On the morning of 10 December, Party leaders as well as leaders and activists from Bangladesh, Burma, Nepal, Britain and Australia garlanded the statues of Mangal Pandey at Barrackpore and Bhagat Singh in Kolkata. Delegates and guests then assembled in a mass convention that denounced imperialism as a “War on Freedom, Democracy and Development” and resolved to resist imperialism in every sphere of life.
In addition to the Political-Organisational Report, the Congress adopted several other documents: (a) Basic Documents (updated General Programme and Party Constitution); (b) Resolution on International Situation (c) Resolution on National Situation and Our Tasks; (d) updated Agrarian Programme; (e) Resolution on Agrarian Crisis and the Way Out.
Delegates to the Congress unanimously elected a five-member Central Control Commission with comrades Rajaram as chairperson and a 47-member Central Committee, which in turn elected an 11-member Politbureau and comrade Dipankar Bhattacharya as the General Secretary.
This Congress held in Ranchi from 2 to 6 April, 2013, was attended by 1024 delegates and 163 observers. Comrades discussed and adopted a wide range of policy resolutions, namely, (a) working class movement, (b) agrarian and other rural struggles, (c) women’s movement, (d) student-youth movement, (e) intervention in panchayats. (f) work in urban areas, (g) environmental protection and people-centric development and (h) people’s progressive culture and alternative media.
The Congress elected a 59-member Central Committee, which in turn elected a 17-member Polit Bureau and re-elected Dipankar Bhattacharya as General Secretary. A 7-member Central Control Commission was also elected with Ramjatan Sharma as its Chairperson.
The Congress concluded on April 7, 2013 with an impressive ‘People’s Alternative Rally’ at the Vidhan Sabha Maidan at Ranchi. The rally called for a people’s political alternative to the NDA-UPA models of pro-corporate and anti-democratic governance.
Held at Mansa, Punjab, between 23 and 28 March 2018, the 10th Congress deliberated upon and passed resolutions on (a) The International Situation (b) The National Political Situation; (c) The Party Organisation (d) Culture and Media and (e) Climate Change. The main focus of the resolution on national political situation was on the challenges of resisting the rise of fascism in India. It included a section on the key features of Indian fascism, and reflected on the various aspects of anti-fascist resistance. As Comrade DB said in his inaugural address to the delegate session,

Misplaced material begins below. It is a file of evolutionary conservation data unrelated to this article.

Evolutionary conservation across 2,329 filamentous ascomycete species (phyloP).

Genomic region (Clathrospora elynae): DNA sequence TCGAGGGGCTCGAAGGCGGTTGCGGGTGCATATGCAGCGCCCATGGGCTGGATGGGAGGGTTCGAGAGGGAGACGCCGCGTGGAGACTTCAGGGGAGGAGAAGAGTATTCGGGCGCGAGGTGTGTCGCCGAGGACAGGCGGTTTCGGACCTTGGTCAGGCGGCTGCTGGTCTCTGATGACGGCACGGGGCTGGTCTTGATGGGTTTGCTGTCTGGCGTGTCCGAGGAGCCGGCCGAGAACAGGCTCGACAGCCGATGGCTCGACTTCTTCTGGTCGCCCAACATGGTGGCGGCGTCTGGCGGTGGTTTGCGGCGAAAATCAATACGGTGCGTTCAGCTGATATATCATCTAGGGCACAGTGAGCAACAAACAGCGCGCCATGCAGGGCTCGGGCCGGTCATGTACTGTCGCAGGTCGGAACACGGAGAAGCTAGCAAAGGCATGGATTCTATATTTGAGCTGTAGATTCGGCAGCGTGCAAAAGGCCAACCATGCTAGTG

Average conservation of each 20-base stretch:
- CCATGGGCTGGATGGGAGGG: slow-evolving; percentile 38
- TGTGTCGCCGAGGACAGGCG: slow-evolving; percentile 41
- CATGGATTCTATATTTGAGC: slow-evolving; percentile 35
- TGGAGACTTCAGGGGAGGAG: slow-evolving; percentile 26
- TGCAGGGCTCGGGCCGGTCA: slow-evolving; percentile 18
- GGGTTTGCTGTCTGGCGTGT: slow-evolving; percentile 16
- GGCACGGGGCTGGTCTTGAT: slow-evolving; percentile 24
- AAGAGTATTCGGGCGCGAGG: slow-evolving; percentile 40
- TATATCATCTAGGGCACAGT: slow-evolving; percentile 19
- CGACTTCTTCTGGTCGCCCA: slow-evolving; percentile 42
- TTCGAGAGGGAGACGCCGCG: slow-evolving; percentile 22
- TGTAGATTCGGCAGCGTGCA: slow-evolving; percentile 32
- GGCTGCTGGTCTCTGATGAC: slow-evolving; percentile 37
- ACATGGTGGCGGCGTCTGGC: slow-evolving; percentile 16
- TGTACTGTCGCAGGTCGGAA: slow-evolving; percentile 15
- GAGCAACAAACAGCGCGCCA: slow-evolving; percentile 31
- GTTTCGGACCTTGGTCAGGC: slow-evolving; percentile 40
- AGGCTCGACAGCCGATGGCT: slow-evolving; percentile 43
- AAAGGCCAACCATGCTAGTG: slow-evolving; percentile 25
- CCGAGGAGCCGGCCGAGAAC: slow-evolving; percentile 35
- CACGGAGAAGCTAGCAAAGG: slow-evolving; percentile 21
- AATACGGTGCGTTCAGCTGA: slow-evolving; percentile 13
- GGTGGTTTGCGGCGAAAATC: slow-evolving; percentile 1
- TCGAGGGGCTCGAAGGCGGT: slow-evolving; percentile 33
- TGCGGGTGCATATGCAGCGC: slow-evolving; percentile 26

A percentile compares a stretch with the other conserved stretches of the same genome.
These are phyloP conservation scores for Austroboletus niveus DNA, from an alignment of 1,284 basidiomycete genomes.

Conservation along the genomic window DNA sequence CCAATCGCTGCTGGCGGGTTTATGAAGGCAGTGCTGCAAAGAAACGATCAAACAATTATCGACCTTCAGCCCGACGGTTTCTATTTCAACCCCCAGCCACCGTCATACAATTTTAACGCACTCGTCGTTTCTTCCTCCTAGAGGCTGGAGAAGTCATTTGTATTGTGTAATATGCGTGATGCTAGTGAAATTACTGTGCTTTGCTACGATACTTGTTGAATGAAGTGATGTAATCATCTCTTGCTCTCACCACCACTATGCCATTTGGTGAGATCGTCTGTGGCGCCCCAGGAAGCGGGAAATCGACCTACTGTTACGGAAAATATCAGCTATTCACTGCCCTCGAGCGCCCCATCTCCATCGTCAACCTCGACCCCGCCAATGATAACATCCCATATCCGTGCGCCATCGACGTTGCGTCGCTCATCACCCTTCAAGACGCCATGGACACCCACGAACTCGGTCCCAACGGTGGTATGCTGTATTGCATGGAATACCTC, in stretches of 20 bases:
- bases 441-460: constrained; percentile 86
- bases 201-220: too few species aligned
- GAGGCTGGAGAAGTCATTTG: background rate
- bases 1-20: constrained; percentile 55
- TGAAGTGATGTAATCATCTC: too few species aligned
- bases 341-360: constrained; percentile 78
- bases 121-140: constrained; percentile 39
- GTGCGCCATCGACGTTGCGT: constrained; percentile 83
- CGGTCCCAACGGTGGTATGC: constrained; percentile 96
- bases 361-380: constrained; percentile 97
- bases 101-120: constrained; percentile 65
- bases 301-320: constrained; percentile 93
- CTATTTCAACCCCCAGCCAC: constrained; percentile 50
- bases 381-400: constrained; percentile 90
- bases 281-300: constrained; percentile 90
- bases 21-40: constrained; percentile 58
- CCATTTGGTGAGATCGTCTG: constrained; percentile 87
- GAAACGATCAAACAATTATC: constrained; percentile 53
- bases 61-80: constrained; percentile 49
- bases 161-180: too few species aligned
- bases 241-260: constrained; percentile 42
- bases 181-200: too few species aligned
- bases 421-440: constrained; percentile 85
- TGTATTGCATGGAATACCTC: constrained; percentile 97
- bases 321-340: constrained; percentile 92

“We now know for sure that the BJP is not just looking at another term in power by winning the next parliamentary elections, it is bent upon reshaping India in accordance with the Hindu supremacist blueprint of the RSS even as the latter marches towards its centenary in 2025. Behind the daily dose of hate and lies and state repression and privatised violence lie the undeniable trappings of Indian fascism that seeks to invoke and champion the most horrific features and regressive trends from our past, enforce the most bigoted ideas and prejudices on our minds and empower and unleash the most reactionary casteist, communal and patriarchal forces in our society. The enemies of liberty, equality and fraternity want to overturn the constitution of India and reshape the country to fit their Hindi-Hindu-Hindustan framework. The collaborators of British colonialism who betrayed India’s struggle for freedom now want to hijack and rewrite history by inflicting Savarkar over Bhagat Singh, Golwalkar over Ambedkar and Godse over Gandhi. This design must be defeated. This disaster must be prevented. And it is to this most pressing challenge and urgent task of the hour that we are dedicating this Tenth Congress of the CPI(ML).”
The Congress concluded on 28 March 2018 with the election of a 77-member Central Committee, which in turn elected a 17-membrt PB and re-elected Comrade Dipankar Bhattacharya as General Secretary. Also elected was a 7-member Central Control Commission with Comrade Brij Behari Pandey as its Chairperson. The CCC included a Gender Sensitisation and Justice Cell with comrade Lakshmi Krishnan as its Chairperson.
As a mark of respect to the fighters and martyrs of the historic Naxalbari peasant upsurge in its fiftieth anniversary year, the Congress felicitated Naxalbari veterans like Comrades Khemu Singh, Nemu Singh, Bibhas Biswakarmakar (son of Babulal Biswakarmakar, legendary leader and martyr of Naxalbari), Kandra Murmu and Cyril Ekka (son of Budhua Oraon, respectfully addressed as Pitaji). Comrade Khemu Singh addressed the house on behalf of the Naxalbari veterans.